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AEMO calls for urgent investment increase as east coast gas crisis looms

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By Colin Hay - 
AEMO Australian Energy Market Operator investment increase east coast gas crisis

The energy industry has again called for more investment to be made into the east coast gas market after a new report highlighted the potential for significant looming shortages.

Industry lobby group Australian Energy Producers (AEP) warned that gas generators “may soon burn diesel” at extra cost and emissions to plug energy shortages unless new gas supply is developed.

The warning came after energy watchdog the Australian Energy Market Operator (AEMO) in suggested its Gas Statement of Opportunities that new investment was urgently needed to meet demand from homes and businesses as well as for use in gas-powered electricity generation.

Peak-day shortfalls

AEP chief executive Samantha McCulloch said the latest AEMO report highlighted the risks of peak-day shortfalls on some days under extreme winter conditions from 2025, the potential for seasonal supply gaps from 2026 in southern states and structural shortfalls from 2028.

“The warning bells are getting louder as report after report forecasts gas shortfalls and exposes the urgent need for new east coast gas supply,” Ms McCulloch said.

“How many warnings will it take before governments act to enable the urgent development of gas supplies?

“The policy failure is underscored when diesel, a higher-emitting and more expensive fuel, may be needed for electricity because governments have stifled new gas projects with approval delays and compounding interventions.”

Important role

Ms McCulloch said AEMO had reaffirmed the important role gas-powered electricity generation plays in reducing emissions and ensuring electricity reliability as a back-up to renewables and as coal retires.

“If gas supply from 2028 is to keep up with demand from homes and businesses, particularly for gas-powered electricity generation, then new investment is needed,” she said.

AEMO’s 2024 Victorian Gas Planning Report Update also found Australia’s biggest gas-consuming state is facing peak-day gas shortages from next year and supply forecasts have worsened as a result of investment uncertainty and project delays.

The watchdog’s chief executive officer Daniel Westerman says gas production is forecast to fall faster than demand in the south, driven by declining production from Bass Strait, which has historically supplied around two-thirds of southern Australia’s gas.

Juniors stepping up

A number of junior Australian oil and gas companies have already started doing their part to help fill the gas demand gap.

Blue Energy

In Queensland, Blue Energy (ASX: BLU) has made significant progress with its development and marketing activities in the Bowen Basin.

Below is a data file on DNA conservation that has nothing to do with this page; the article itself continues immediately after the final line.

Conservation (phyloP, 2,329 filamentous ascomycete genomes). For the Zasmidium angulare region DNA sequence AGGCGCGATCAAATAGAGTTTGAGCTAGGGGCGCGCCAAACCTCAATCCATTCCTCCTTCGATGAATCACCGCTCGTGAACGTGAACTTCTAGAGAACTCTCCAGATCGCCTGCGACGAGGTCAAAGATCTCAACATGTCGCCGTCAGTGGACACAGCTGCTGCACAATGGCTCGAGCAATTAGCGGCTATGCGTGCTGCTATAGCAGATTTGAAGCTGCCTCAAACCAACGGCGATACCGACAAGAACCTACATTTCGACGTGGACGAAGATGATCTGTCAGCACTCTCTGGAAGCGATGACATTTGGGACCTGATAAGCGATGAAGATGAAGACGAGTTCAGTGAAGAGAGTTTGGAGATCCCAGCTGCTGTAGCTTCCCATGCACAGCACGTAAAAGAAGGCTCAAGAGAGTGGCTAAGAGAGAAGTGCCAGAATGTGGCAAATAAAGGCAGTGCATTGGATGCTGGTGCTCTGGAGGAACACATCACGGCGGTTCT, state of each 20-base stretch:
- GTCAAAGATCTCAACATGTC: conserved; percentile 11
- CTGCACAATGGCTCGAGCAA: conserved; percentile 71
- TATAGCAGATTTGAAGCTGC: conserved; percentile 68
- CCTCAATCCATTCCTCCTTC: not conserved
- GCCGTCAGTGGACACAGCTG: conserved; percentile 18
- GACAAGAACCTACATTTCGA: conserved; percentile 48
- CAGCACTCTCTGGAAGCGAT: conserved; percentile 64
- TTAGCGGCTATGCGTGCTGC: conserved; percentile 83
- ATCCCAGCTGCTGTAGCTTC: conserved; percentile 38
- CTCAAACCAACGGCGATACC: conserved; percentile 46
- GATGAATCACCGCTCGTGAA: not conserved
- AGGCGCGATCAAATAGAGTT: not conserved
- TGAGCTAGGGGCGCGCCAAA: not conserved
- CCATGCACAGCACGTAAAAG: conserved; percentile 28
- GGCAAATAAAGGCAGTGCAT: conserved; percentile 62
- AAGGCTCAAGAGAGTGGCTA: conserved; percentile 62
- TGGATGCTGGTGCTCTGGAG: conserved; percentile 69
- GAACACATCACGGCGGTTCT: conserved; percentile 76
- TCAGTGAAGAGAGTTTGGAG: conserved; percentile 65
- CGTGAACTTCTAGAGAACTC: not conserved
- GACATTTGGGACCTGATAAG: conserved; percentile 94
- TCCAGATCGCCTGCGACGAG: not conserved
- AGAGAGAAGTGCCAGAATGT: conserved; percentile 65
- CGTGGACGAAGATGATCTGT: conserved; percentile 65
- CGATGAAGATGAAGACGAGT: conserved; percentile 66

Blue recently signed a non-binding heads of agreement (HoA) with leading Australian energy utility AGL Energy (ASX: AGL).

The HoA is a further foundation gas volume that will contribute to the underpinning of the proposed gas pipeline from the North Bowen Basin into the Wallumbilla “hub” and for the development of Blue Energy’s gas resources and the broader North Bowen Basin in general.

The HoA is for the supply of up to 300 petajoules of gas deliverable at Wallumbilla over ten years from Blue Energy’s Northern Bowen Basin ATP814 coal seam gas licence in Queensland.

Blue Energy’s 100%-owned ATP814 permit has been independently assessed to contain more than 3,619PJ of recoverable gas.

Blue also currently has an additional 91PJ of proved plus probable reserves and 293PJ of proved plus probable plus possible reserves in close proximity to existing gas field infrastructure in the North Bowen Basin.

Vintage Energy

Further to the south, Vintage Energy (ASX: VEN) is looking to increase its level of gas production into the east coast grid.

Formed specifically to help add to the energy-hungry markets on the east coast, Vintage has had instant success in bringing its Odin and Vali gas fields online in 2023.

Now the company is preparing to drill new wells in the Cooper Basin to significantly lift its gas production from the Odin field in particular.

Vintage recorded a 96% increase in sales revenue for the December quarter, boosted by input from its Odin field in the South Australian section of the Cooper Basin.

Odin-1 – the only well in the field – is currently supplying into an attractive gas sales agreement and Vintage is evaluating opportunities to better leverage the field’s capabilities.

BPH Energy

In NSW, BPH Energy (ASX: BPH) is vowing the PEP-11 permit joint venture (JV) will fight on with its plans to develop a potentially very large gas asset off the coast.

BPH, a 36%-interest holder in unlisted PEP-11 permit operator Advent Energy, has told the market that there are questions over whether a new NSW government Bill banning offshore oil and gas activities will stand up legally as its oil and permit actually sits in waters that come under commonwealth jurisdiction.

The PEP-11 JV is currently waiting on a commonwealth decision on an extension and variation applications covering permit to allow them to drill the Seablue 1 gas well on the large Baleen prospect.

Advent is already in discussions with offshore drilling operators about the potential to lease a rig for a proposed exploration campaign.